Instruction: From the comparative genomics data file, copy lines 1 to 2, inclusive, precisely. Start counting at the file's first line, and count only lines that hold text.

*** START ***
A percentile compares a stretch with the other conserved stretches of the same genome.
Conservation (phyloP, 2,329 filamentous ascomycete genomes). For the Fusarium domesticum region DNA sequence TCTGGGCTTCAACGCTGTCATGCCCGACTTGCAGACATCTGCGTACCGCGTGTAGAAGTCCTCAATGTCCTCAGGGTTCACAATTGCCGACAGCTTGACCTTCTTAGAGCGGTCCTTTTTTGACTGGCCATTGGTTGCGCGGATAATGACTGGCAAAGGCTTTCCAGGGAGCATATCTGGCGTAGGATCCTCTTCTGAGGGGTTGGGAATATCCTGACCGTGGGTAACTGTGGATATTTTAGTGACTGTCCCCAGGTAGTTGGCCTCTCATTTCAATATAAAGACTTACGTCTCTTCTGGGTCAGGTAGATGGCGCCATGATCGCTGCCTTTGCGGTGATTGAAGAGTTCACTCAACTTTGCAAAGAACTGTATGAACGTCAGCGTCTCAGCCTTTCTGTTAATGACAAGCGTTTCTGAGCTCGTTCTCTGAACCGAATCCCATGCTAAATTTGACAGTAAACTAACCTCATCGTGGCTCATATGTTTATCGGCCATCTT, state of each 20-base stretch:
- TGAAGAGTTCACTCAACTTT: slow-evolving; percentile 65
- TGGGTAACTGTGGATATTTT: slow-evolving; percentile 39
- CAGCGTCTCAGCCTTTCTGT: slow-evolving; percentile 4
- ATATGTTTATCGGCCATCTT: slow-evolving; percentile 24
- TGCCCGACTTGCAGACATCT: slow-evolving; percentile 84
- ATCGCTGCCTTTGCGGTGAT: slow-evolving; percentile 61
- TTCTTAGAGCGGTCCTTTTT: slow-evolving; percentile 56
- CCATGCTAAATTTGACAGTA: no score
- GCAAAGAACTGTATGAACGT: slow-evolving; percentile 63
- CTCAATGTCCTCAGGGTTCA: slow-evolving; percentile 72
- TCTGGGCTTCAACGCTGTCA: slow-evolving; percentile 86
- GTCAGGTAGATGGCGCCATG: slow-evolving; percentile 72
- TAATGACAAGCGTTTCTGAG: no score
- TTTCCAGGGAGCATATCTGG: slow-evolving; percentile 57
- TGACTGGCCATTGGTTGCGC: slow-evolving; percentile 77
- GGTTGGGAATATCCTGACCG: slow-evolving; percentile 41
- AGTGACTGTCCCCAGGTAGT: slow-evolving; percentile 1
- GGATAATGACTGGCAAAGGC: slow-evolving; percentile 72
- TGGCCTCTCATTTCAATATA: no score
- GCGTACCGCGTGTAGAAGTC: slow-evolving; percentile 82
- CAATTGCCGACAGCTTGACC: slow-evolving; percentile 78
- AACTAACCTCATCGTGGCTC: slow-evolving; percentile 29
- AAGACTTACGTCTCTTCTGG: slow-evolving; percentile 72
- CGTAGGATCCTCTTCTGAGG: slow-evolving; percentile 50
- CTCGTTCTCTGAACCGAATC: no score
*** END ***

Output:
A percentile compares a stretch with the other conserved stretches of the same genome.
Conservation (phyloP, 2,329 filamentous ascomycete genomes). For the Fusarium domesticum region DNA sequence TCTGGGCTTCAACGCTGTCATGCCCGACTTGCAGACATCTGCGTACCGCGTGTAGAAGTCCTCAATGTCCTCAGGGTTCACAATTGCCGACAGCTTGACCTTCTTAGAGCGGTCCTTTTTTGACTGGCCATTGGTTGCGCGGATAATGACTGGCAAAGGCTTTCCAGGGAGCATATCTGGCGTAGGATCCTCTTCTGAGGGGTTGGGAATATCCTGACCGTGGGTAACTGTGGATATTTTAGTGACTGTCCCCAGGTAGTTGGCCTCTCATTTCAATATAAAGACTTACGTCTCTTCTGGGTCAGGTAGATGGCGCCATGATCGCTGCCTTTGCGGTGATTGAAGAGTTCACTCAACTTTGCAAAGAACTGTATGAACGTCAGCGTCTCAGCCTTTCTGTTAATGACAAGCGTTTCTGAGCTCGTTCTCTGAACCGAATCCCATGCTAAATTTGACAGTAAACTAACCTCATCGTGGCTCATATGTTTATCGGCCATCTT, state of each 20-base stretch: